Massimo Campigli and The Etruscans. A Pagan Happiness

Massimo Campigli, Donne e uccelli, 1944, Oil on canvas, 91.8 x 72.3 cm, Milan, Collezione Augusto e Francesca Giovanardi | Photo: © Alvise Aspesi


In the rooms of the noble floor of ACP - Palazzo Franchetti, the deliberately archaic works of Massimo Campigli (1895 - 1971) interact intimately with about fifty finds from the Etruscan civilization, many of which are unpublished and exhibited for the first time to the public. The approximately 35 paintings on display, ranging from 1928 to 1966, find the origins of their deepest inspiration in the fragments of the ancient civilization with which they intertwine a natural sharing of atmospheres, signs and colors, in memory of a famous visit to the Etruscan Museum of Villa Giulia in Rome in 1928, from which began a sort of return to a primordial purity that marked the future of Campigli's art. To trace a figurative universe with an ancient flavor, are the soft colors like fresco paintings, which evoke the Etruscan images that have survived the time, the shapes molded according to the design of votive statues or amphorae, of female figures with hourglass busts that are abstracted in timeless images.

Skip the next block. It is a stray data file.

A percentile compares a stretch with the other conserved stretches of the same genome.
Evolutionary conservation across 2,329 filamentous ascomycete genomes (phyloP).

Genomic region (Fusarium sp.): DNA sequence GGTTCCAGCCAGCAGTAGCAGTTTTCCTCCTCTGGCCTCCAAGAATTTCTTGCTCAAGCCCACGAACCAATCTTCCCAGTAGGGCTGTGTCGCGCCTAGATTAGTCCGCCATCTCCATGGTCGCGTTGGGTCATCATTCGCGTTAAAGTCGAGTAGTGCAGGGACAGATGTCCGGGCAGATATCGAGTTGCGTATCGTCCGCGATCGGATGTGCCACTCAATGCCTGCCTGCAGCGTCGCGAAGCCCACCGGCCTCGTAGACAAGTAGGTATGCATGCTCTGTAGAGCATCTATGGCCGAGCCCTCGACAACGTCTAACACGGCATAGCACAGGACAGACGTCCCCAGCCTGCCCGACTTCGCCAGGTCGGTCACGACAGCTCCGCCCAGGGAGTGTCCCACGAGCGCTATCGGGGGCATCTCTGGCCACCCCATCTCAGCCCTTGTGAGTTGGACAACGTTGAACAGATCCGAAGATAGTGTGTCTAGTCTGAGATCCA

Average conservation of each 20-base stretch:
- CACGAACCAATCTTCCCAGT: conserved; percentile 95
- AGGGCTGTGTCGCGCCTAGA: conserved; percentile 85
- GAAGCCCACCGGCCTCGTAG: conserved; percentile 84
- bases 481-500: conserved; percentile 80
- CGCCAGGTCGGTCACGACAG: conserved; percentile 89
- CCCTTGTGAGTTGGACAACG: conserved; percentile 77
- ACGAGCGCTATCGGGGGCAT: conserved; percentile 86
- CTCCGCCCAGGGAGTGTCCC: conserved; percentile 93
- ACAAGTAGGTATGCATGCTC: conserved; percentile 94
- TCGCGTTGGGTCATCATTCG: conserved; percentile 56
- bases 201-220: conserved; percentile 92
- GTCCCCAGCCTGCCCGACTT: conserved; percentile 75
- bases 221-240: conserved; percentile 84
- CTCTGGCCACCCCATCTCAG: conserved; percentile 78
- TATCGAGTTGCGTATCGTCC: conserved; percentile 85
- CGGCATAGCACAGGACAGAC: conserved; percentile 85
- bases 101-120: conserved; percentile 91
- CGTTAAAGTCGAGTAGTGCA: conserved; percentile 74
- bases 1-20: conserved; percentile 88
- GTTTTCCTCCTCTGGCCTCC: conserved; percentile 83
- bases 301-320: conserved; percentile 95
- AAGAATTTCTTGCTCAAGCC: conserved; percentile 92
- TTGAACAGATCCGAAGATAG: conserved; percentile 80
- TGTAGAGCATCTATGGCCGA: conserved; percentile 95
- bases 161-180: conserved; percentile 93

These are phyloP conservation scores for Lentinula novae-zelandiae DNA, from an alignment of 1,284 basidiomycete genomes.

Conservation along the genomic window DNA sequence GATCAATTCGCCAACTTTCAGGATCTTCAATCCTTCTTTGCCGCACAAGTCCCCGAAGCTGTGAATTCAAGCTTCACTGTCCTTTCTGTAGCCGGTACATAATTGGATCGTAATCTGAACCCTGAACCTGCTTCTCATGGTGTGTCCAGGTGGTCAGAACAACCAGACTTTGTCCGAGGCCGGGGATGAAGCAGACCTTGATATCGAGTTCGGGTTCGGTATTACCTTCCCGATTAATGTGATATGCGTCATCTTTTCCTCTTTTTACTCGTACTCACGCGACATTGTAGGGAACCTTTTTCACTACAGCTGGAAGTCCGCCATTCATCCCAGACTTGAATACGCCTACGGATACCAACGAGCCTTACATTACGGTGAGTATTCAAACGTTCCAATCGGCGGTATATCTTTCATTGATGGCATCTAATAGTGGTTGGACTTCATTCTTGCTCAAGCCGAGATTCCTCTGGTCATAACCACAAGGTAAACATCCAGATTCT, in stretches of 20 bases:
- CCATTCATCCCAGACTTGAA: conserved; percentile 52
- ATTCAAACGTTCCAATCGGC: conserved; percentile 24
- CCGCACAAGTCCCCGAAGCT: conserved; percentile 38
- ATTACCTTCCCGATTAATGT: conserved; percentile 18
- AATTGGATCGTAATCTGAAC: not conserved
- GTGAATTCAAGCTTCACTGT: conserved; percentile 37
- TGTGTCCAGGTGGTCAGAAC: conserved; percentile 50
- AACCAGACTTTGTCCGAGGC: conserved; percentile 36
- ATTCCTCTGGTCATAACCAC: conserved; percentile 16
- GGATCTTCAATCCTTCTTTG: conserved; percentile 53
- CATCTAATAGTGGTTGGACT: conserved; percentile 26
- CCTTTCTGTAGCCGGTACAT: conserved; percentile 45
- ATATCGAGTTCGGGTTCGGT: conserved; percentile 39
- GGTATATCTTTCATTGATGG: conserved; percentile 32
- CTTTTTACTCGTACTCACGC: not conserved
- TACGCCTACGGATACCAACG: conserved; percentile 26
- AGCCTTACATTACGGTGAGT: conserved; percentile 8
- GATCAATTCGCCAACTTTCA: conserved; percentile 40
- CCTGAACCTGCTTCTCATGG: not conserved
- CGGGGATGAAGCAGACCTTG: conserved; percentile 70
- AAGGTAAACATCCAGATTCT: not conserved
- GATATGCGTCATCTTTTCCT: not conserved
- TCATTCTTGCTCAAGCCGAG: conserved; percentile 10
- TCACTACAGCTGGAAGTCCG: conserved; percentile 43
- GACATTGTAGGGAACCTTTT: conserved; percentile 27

1. Keywords: massimo campigli, etruscan civilization, art, exhibitions, venice 2021, acp - palazzo franchetti

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